Photo: Kiritanpo hotpot – pelican / CC BY-SA 2.0
Photo: Kiritanpo hotpot – pelican / CC BY-SA 2.0
- 4 min read

Akita: Food Guide

Find out more about this prefecture's legendary cuisine

Akita is a great place to sightsee and is known for its local dishes and cuisine that are bound to make your experience even more memorable. The prefecture’s location near the sea guarantees great seafood, and it’s well-known for its rice and chicken. When you’re not checking out Akita’s hot springs, ancient history and many monuments around the city, enjoy its legendary cuisine.

Kiritanpo

Photo: Kiritanpo hotpot – pelican / CC BY-SA 2.0

Kiritanpo is made with cooked rice that is pounded into skewers, grilled, and then served in a hotpot with miso paste. The hotpot includes a broth with chicken, mushrooms, green onions and other vegetables. This dish is from the Odate region of Akita, where the people of the land made this meal using leftover rice. Known for being a warm meal during the prefecture’s colder season, it’s a favorite among Akita’s locals.

Inaniwa udon

Photo: Inaniwa Udon Noodle – pelican / CC BY-SA 2.0

Inaniwa udon is a local variant of the udon noodle that is thinner and chewier than usual. It’s considered to be one of the three most famous types of udon in the country. The udon is said to have originated in the area over 300 years ago and has since been served to the Ministry of the Imperial Household, as well as won many regional food cuisine awards. The noodle even has a feature in “Oishinbo,” a gourmet food manga. Akita locals would also hold familial gatherings and serve this udon dish, leading to the dish’s endearing nickname, udonko.

Iburi Gakko (pickled vegetables)

Photo: いぶりがっこ@やきとんすずき – Nori Norisa / CC BY 2.0

Iburi gakko are fresh vegetables that are washed and then pickled using a traditional Akita method. This process includes hanging the vegetables in a shed and then smoking them with apple, chestnut or cherry wood, giving them a smoky taste and aroma. The vegetables are then pickled in a mixture of rice bran, sugar and salt for a few months. Japanese pickles have always been unique and have a long history since Edo times. In the Akita dialect, the word for pickles is Gakko. These pickles are generally served with rice or soup, and are often paired with cream cheese.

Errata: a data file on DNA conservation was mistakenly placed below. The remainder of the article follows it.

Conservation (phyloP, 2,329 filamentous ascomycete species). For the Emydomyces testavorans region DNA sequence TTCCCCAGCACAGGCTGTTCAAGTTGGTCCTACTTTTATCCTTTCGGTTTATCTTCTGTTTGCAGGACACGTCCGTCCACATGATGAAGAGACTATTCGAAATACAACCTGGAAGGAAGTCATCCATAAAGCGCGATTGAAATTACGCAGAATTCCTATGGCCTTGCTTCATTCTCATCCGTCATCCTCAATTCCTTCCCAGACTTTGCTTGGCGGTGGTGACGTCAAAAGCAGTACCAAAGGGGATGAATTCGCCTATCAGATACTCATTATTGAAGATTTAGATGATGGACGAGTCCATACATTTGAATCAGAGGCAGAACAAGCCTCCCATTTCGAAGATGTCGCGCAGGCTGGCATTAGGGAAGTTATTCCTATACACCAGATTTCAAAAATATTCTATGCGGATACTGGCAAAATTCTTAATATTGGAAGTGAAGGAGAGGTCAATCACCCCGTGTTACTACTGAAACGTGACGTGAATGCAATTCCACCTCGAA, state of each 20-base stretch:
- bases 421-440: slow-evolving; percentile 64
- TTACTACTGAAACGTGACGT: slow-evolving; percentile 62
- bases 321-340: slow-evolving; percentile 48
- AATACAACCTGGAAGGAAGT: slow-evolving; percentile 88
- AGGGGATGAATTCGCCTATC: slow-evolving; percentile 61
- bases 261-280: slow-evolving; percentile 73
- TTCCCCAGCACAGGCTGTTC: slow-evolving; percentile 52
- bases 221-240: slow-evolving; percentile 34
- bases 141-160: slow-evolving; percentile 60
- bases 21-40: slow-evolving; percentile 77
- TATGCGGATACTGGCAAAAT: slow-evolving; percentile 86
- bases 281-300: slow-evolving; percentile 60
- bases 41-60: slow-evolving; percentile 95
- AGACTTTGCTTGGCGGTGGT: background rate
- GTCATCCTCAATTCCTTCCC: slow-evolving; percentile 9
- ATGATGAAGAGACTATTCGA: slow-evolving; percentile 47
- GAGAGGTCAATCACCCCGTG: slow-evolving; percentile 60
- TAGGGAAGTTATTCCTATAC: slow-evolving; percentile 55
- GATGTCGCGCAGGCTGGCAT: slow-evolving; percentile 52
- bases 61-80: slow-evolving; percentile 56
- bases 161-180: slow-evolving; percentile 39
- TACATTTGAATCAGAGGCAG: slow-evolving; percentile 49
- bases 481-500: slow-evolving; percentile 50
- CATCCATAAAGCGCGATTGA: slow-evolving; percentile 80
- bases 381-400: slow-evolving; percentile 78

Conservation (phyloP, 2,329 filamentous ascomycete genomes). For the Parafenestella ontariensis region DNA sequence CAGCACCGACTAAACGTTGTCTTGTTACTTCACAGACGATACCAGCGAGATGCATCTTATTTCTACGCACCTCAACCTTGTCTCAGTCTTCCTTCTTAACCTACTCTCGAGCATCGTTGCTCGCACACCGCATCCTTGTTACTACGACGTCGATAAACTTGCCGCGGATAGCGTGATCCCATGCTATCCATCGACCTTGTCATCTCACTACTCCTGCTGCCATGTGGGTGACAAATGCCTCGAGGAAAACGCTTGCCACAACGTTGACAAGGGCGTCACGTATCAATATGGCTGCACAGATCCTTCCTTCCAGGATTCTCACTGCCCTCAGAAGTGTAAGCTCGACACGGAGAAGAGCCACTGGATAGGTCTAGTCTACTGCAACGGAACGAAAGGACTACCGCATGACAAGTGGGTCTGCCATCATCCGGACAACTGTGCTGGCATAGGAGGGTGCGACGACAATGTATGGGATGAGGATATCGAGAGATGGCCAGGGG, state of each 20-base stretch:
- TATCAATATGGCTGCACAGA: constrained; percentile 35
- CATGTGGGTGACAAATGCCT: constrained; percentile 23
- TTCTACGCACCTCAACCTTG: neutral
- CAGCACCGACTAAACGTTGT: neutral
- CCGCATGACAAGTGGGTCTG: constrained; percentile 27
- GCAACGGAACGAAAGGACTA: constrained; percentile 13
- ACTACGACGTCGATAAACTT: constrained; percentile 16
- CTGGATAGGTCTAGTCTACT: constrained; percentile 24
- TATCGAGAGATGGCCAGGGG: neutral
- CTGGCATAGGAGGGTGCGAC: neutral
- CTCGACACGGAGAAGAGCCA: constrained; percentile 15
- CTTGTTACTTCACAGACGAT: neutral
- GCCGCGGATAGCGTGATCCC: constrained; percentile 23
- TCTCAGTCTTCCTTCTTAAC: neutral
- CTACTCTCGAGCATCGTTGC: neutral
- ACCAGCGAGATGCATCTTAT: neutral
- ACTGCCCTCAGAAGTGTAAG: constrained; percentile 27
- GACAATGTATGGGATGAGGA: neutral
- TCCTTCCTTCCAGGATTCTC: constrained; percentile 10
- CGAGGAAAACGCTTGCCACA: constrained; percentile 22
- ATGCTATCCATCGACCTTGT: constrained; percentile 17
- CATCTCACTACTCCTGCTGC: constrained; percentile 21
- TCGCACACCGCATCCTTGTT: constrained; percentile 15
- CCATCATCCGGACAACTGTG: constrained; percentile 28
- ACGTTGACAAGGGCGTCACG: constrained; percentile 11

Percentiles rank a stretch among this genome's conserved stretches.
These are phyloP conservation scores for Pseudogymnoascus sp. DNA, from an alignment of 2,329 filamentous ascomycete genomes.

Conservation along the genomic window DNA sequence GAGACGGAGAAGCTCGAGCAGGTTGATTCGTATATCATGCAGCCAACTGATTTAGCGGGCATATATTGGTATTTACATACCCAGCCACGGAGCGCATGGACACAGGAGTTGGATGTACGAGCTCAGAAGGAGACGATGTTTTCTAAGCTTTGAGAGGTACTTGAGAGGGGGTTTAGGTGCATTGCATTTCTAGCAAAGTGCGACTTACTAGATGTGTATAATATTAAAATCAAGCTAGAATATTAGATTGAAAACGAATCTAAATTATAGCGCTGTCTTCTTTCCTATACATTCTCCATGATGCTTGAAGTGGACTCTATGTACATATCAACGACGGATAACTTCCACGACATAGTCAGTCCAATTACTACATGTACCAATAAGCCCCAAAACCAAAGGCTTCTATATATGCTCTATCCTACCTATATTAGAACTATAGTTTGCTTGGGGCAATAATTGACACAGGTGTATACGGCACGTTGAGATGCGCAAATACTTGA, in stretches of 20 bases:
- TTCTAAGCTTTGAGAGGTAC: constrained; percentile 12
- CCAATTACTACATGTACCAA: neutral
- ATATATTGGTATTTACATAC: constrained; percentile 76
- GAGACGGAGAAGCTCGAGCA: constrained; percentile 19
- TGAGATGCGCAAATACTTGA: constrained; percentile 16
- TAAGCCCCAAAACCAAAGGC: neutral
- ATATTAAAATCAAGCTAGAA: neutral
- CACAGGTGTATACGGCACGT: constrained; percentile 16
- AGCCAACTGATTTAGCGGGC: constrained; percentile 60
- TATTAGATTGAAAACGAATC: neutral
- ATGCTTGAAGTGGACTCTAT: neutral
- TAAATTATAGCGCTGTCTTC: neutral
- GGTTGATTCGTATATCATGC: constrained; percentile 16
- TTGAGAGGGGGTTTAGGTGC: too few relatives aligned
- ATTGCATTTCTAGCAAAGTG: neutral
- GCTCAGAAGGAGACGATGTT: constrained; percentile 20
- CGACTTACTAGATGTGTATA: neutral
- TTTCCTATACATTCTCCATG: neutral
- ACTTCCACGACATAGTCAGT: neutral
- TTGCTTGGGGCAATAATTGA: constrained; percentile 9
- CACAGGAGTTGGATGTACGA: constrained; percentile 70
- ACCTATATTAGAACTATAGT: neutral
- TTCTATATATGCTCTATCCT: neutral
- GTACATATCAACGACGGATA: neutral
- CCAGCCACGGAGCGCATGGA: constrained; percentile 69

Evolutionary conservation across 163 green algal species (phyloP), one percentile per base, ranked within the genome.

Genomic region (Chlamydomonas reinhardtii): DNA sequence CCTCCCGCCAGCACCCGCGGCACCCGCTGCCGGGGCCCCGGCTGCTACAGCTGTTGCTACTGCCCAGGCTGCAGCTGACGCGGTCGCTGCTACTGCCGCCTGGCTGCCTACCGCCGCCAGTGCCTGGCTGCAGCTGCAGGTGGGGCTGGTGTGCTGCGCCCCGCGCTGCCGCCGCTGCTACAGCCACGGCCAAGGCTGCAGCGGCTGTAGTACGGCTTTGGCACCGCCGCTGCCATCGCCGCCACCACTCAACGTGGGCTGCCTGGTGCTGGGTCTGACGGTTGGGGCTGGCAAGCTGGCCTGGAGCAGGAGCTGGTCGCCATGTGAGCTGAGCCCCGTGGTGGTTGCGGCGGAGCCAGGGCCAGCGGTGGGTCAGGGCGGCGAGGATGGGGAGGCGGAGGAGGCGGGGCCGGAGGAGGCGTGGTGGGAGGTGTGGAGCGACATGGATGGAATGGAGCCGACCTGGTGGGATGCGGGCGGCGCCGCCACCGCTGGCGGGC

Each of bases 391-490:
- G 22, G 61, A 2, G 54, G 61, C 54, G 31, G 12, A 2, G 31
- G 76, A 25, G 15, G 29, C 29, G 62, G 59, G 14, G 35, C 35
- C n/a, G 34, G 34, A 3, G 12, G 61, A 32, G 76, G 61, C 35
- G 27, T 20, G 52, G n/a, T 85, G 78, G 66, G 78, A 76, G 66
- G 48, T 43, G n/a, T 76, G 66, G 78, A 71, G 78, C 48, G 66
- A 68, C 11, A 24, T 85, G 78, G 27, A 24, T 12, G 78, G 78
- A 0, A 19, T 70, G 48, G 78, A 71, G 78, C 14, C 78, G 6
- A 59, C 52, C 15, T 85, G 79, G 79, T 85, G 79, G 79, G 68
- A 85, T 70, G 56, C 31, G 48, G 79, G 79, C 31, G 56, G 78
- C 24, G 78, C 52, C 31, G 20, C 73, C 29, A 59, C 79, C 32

Kamabuku

Photo: Kamaboko – takamaiko / CC BY-NC-ND 2.0

This versatile fishcake has existed in Japanese cuisine since ancient times and is typically made with fish. In Akita prefecture, it’s called "Kamabuku" and is made with potatoes, mochi flour, sugar and salt. Since Akita is a very snowy area, there was a time when agriculture was difficult in the northern parts due to harsh weather. Locals of this area had to adapt and use unique ways of cooking to cope and therefore came up with this alternative recipe for this Japanese fishcake. Occasionally people will add colorful ingredients like pumpkin to decorate the dish, and this sweet is considered to represent the wisdom of Akita’s ancestors.

Hatahata zushi

Photo: はたはた寿司 – Koji Horaguchi / CC BY 2.0

Hatahata zushi has been a part of Akita’s cuisine for centuries. The dish is made with sandfish that can be found in the Sea of Japan during winter. The fish is salted and then marinated in a rice and koji malt, a fungus used to ferment food and make sake. The fish is named after the word for thunderbolt, “Hatahatagami”, considering the season to catch it is known to have harsh climate conditions and thunderstorms. The Akita locals have a folk song about this famous fish, where they sing “you can’t welcome the New Year with hatahata”. They pickle sushi with the hatahata and serve it on New Years. This dish is considered incredibly high-quality due to the nature of its preparation and is an important part of Akita’s cultural cuisine.

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